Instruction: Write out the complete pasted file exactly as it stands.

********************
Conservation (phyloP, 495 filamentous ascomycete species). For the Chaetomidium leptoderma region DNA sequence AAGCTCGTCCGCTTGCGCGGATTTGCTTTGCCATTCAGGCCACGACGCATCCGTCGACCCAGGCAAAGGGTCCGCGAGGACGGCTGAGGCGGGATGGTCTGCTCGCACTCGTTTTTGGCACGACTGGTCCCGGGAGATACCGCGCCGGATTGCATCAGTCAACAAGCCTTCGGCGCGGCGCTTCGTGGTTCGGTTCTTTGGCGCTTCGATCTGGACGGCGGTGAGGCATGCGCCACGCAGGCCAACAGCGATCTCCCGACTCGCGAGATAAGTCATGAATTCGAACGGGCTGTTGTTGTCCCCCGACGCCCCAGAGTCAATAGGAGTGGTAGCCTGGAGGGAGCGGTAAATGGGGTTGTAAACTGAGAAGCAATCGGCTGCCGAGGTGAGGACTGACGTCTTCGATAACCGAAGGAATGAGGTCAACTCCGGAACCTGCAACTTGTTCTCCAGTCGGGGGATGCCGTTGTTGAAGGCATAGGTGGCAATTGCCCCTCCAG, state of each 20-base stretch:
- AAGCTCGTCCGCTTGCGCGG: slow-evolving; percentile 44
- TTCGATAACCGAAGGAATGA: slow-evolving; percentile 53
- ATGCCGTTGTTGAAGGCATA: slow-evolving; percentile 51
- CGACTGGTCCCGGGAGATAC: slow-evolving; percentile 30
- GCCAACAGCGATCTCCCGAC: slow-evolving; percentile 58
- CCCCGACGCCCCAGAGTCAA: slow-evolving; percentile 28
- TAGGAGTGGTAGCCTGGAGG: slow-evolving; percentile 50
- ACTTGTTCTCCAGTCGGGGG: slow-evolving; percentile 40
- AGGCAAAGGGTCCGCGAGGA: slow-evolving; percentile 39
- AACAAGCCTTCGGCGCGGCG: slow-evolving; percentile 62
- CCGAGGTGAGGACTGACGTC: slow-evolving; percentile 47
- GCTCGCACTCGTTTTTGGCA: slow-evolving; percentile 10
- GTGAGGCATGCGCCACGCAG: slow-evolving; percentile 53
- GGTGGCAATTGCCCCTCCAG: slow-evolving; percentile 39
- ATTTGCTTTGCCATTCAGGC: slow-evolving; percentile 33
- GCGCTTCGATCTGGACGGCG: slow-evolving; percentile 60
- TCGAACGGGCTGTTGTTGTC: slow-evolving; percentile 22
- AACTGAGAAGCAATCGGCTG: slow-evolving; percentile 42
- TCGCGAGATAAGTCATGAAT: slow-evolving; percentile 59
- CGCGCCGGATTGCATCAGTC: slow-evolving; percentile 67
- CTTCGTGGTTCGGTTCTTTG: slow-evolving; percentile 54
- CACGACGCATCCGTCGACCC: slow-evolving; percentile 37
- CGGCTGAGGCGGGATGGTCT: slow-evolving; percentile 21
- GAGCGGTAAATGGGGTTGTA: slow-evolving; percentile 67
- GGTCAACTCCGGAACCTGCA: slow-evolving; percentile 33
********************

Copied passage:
Conservation (phyloP, 495 filamentous ascomycete species). For the Chaetomidium leptoderma region DNA sequence AAGCTCGTCCGCTTGCGCGGATTTGCTTTGCCATTCAGGCCACGACGCATCCGTCGACCCAGGCAAAGGGTCCGCGAGGACGGCTGAGGCGGGATGGTCTGCTCGCACTCGTTTTTGGCACGACTGGTCCCGGGAGATACCGCGCCGGATTGCATCAGTCAACAAGCCTTCGGCGCGGCGCTTCGTGGTTCGGTTCTTTGGCGCTTCGATCTGGACGGCGGTGAGGCATGCGCCACGCAGGCCAACAGCGATCTCCCGACTCGCGAGATAAGTCATGAATTCGAACGGGCTGTTGTTGTCCCCCGACGCCCCAGAGTCAATAGGAGTGGTAGCCTGGAGGGAGCGGTAAATGGGGTTGTAAACTGAGAAGCAATCGGCTGCCGAGGTGAGGACTGACGTCTTCGATAACCGAAGGAATGAGGTCAACTCCGGAACCTGCAACTTGTTCTCCAGTCGGGGGATGCCGTTGTTGAAGGCATAGGTGGCAATTGCCCCTCCAG, state of each 20-base stretch:
- AAGCTCGTCCGCTTGCGCGG: slow-evolving; percentile 44
- TTCGATAACCGAAGGAATGA: slow-evolving; percentile 53
- ATGCCGTTGTTGAAGGCATA: slow-evolving; percentile 51
- CGACTGGTCCCGGGAGATAC: slow-evolving; percentile 30
- GCCAACAGCGATCTCCCGAC: slow-evolving; percentile 58
- CCCCGACGCCCCAGAGTCAA: slow-evolving; percentile 28
- TAGGAGTGGTAGCCTGGAGG: slow-evolving; percentile 50
- ACTTGTTCTCCAGTCGGGGG: slow-evolving; percentile 40
- AGGCAAAGGGTCCGCGAGGA: slow-evolving; percentile 39
- AACAAGCCTTCGGCGCGGCG: slow-evolving; percentile 62
- CCGAGGTGAGGACTGACGTC: slow-evolving; percentile 47
- GCTCGCACTCGTTTTTGGCA: slow-evolving; percentile 10
- GTGAGGCATGCGCCACGCAG: slow-evolving; percentile 53
- GGTGGCAATTGCCCCTCCAG: slow-evolving; percentile 39
- ATTTGCTTTGCCATTCAGGC: slow-evolving; percentile 33
- GCGCTTCGATCTGGACGGCG: slow-evolving; percentile 60
- TCGAACGGGCTGTTGTTGTC: slow-evolving; percentile 22
- AACTGAGAAGCAATCGGCTG: slow-evolving; percentile 42
- TCGCGAGATAAGTCATGAAT: slow-evolving; percentile 59
- CGCGCCGGATTGCATCAGTC: slow-evolving; percentile 67
- CTTCGTGGTTCGGTTCTTTG: slow-evolving; percentile 54
- CACGACGCATCCGTCGACCC: slow-evolving; percentile 37
- CGGCTGAGGCGGGATGGTCT: slow-evolving; percentile 21
- GAGCGGTAAATGGGGTTGTA: slow-evolving; percentile 67
- GGTCAACTCCGGAACCTGCA: slow-evolving; percentile 33